I had the pleasure of riding this gondola as a child during one of my family’s many summer trips to Provo. Much like the people in the pictures above, it brought me great happiness.

But joy isn’t the only reason to bring the gondola back to Provo Canyon. In fact the Guardian recently reported that this sort of device can be a legitimate form of transportation. That was certainly the case in Provo, when it was the exclusive way to access the restaurant above Bridal Veil Falls. Presumably then, bringing the gondola back would open up the area above Bridal Veil Falls to new development — meaning perhaps more trails or a restaurant.

And speaking of the outdoors, I’ve written before that outdoor activity can be a significant driver of economic development. Bringing back the gondola would help Provo further capitalize on its incredible natural environment. It’s also worth noting that the population — meaning the potential customer base for the gondola — in Utah County has dramatically increased in the past 16 years. That increase is projected to continue as well. This is an idea for which the time may finally have arrived.

And in case you’re wondering what the gondola looks like today, I found this video on Youtube, which apparently was shot earlier this year:


Filed under Development, environment, mountains, restaurant

Recycling: The Fiscally Conservative Choice

Recycling sometimes gets politicized, which is unfortunate because it’s really not a political issue. Case in point: Provo has save a bundle of money through its recycling program. According to an article by my colleague Caleb Warnock, the city will save millions over the long run:

It’s also good for the public pocketbook in many ways. First, when trash trucks take garbage away to dump, the city pays a per-ton landfill fee. Provo paid $135,000 less in fees this year, because recycling diverted nearly 1,500 tons of trash.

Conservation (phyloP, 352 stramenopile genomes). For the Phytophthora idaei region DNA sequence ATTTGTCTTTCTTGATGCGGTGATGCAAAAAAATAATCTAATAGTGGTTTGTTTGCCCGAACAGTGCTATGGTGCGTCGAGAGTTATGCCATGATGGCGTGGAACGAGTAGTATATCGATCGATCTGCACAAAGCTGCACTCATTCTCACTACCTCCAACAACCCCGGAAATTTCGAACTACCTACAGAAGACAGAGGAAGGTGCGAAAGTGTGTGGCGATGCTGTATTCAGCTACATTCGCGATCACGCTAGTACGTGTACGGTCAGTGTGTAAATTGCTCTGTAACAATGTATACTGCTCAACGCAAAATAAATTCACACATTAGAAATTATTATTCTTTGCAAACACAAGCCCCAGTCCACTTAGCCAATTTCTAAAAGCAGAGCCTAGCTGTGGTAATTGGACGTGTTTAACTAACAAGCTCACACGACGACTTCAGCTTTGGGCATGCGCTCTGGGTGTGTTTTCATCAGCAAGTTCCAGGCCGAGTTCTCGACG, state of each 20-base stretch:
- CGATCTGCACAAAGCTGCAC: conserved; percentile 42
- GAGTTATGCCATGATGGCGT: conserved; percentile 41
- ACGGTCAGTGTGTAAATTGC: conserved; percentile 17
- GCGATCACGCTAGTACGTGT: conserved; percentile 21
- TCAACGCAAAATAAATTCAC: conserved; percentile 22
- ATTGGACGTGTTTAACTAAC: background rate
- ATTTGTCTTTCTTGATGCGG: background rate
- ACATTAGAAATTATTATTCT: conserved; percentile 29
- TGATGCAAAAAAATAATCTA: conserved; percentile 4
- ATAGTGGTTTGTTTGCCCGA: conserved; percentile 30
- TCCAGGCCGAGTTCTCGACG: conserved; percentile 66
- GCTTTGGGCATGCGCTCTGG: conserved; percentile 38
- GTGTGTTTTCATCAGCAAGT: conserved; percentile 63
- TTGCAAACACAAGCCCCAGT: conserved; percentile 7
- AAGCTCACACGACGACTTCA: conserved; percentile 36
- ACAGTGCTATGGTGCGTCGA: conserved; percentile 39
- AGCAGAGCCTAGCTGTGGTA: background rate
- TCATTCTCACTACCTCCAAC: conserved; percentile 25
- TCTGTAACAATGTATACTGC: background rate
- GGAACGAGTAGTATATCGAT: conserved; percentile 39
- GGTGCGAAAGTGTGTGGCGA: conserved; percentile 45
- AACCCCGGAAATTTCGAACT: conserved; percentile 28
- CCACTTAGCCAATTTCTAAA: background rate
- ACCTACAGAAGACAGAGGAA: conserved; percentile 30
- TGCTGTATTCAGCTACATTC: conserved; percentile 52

But that is not the best benefit, the mayor said. Because opt-out recycling removed 5 percent of Provo’s trash last year, the life of the landfill is extended, which will save taxpayers millions over time. The life of the landfill also is extended by the city’s green waste program, which takes grass and yard clippings and turns them into compost, instead of filling the landfill with them.

“Now you are talking millions and millions of dollars, and that is where the real savings is,” he said.

Those savings will directly and indirectly benefit residents as they’re passed on in the form of public programs, less debt and possibly lower taxes over the long term.

A traditional black garbage can along side a newer, blue recycling trash can. Provo’s recycling program is saving the city a lot of money.

The article goes on to state that after Provo switched to an opt-in recycling program — which automatically enrolls residents — it saw a 250 percent increase in participation. It also mentions that Provo is trying to figure out how to do glass recycling, which is something I called for here.

The overall message here is that recycling is as good for the pocket book as it is for the environment.

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Orem Takes Out the Trash Trucks

More often than not, Orem shows up on this blog as an example of a city-related problem — dying malls, over-wide streets, etc. — but today Provo’s neighbor to the north is leading the way with greener garbage trucks.

According to the Daily Herald, Orem is rolling out a new fleet of natural gas trucks Tuesday afternoon:

The natural gas trucks will be the largest fleet operating in Utah. The trucks collect solid waste and recycling garbage. The trucks put out up to 50 percent less nitrogen oxide, which forms smog, and 25 percent less greenhouse gas. They also run 50 percent quieter than diesel trucks.

Utah Valley could definitely use less air pollution, particularly as we head into inversion season, so it’s great to see a larger city proactively working for better environmental stewardship. This development also offers an example for other area cities looking to be more responsible themselves.


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Parking Structures and Greenwashing

Can a project be environmentally friendly and invest in parking at the same time?

According to John Greenfield, one parking lot developer thinks so. In a post on Grid Chicago Greenfield explores an array of supposedly green innovations on an 11-story downtown parking structure. Greenfield sounds rather skeptical that the parking structure is really environmentally friendly, but lets one of his sources make the point more forcefully: